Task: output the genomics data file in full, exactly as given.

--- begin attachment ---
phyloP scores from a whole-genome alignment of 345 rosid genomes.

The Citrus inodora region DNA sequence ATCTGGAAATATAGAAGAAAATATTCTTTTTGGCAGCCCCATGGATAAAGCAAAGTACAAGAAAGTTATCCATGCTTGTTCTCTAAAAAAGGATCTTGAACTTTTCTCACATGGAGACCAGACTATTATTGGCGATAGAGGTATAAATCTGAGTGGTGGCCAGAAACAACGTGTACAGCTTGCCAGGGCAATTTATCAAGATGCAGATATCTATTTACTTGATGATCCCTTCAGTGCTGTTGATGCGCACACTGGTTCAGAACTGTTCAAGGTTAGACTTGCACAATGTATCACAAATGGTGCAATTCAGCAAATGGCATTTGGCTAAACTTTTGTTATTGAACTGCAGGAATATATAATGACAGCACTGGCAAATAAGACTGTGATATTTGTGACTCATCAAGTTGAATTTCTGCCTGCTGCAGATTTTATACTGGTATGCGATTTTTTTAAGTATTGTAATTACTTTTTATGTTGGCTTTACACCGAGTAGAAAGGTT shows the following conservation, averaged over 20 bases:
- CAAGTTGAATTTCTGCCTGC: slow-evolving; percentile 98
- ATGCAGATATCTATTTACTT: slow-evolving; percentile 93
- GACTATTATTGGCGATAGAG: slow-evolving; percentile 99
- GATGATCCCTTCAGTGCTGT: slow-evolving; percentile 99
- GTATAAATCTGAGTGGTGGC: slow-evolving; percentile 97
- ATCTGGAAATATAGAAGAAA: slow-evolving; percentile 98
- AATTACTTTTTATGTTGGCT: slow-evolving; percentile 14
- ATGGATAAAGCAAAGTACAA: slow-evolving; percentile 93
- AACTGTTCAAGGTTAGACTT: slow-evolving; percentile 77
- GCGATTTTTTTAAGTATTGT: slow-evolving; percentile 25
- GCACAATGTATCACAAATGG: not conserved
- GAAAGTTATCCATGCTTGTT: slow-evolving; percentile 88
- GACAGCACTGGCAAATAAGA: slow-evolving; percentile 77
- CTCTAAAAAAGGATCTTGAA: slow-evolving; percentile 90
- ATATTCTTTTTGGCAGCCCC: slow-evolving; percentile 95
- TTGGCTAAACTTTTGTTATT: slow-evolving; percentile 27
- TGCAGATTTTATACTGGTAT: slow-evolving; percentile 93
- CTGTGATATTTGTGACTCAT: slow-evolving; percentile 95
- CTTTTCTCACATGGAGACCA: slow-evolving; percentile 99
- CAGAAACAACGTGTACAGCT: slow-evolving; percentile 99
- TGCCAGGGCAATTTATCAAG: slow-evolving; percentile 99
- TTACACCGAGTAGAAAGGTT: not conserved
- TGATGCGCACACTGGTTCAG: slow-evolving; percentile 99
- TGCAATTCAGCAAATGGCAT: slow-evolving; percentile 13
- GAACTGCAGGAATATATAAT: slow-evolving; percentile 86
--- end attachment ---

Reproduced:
phyloP scores from a whole-genome alignment of 345 rosid genomes.

The Citrus inodora region DNA sequence ATCTGGAAATATAGAAGAAAATATTCTTTTTGGCAGCCCCATGGATAAAGCAAAGTACAAGAAAGTTATCCATGCTTGTTCTCTAAAAAAGGATCTTGAACTTTTCTCACATGGAGACCAGACTATTATTGGCGATAGAGGTATAAATCTGAGTGGTGGCCAGAAACAACGTGTACAGCTTGCCAGGGCAATTTATCAAGATGCAGATATCTATTTACTTGATGATCCCTTCAGTGCTGTTGATGCGCACACTGGTTCAGAACTGTTCAAGGTTAGACTTGCACAATGTATCACAAATGGTGCAATTCAGCAAATGGCATTTGGCTAAACTTTTGTTATTGAACTGCAGGAATATATAATGACAGCACTGGCAAATAAGACTGTGATATTTGTGACTCATCAAGTTGAATTTCTGCCTGCTGCAGATTTTATACTGGTATGCGATTTTTTTAAGTATTGTAATTACTTTTTATGTTGGCTTTACACCGAGTAGAAAGGTT shows the following conservation, averaged over 20 bases:
- CAAGTTGAATTTCTGCCTGC: slow-evolving; percentile 98
- ATGCAGATATCTATTTACTT: slow-evolving; percentile 93
- GACTATTATTGGCGATAGAG: slow-evolving; percentile 99
- GATGATCCCTTCAGTGCTGT: slow-evolving; percentile 99
- GTATAAATCTGAGTGGTGGC: slow-evolving; percentile 97
- ATCTGGAAATATAGAAGAAA: slow-evolving; percentile 98
- AATTACTTTTTATGTTGGCT: slow-evolving; percentile 14
- ATGGATAAAGCAAAGTACAA: slow-evolving; percentile 93
- AACTGTTCAAGGTTAGACTT: slow-evolving; percentile 77
- GCGATTTTTTTAAGTATTGT: slow-evolving; percentile 25
- GCACAATGTATCACAAATGG: not conserved
- GAAAGTTATCCATGCTTGTT: slow-evolving; percentile 88
- GACAGCACTGGCAAATAAGA: slow-evolving; percentile 77
- CTCTAAAAAAGGATCTTGAA: slow-evolving; percentile 90
- ATATTCTTTTTGGCAGCCCC: slow-evolving; percentile 95
- TTGGCTAAACTTTTGTTATT: slow-evolving; percentile 27
- TGCAGATTTTATACTGGTAT: slow-evolving; percentile 93
- CTGTGATATTTGTGACTCAT: slow-evolving; percentile 95
- CTTTTCTCACATGGAGACCA: slow-evolving; percentile 99
- CAGAAACAACGTGTACAGCT: slow-evolving; percentile 99
- TGCCAGGGCAATTTATCAAG: slow-evolving; percentile 99
- TTACACCGAGTAGAAAGGTT: not conserved
- TGATGCGCACACTGGTTCAG: slow-evolving; percentile 99
- TGCAATTCAGCAAATGGCAT: slow-evolving; percentile 13
- GAACTGCAGGAATATATAAT: slow-evolving; percentile 86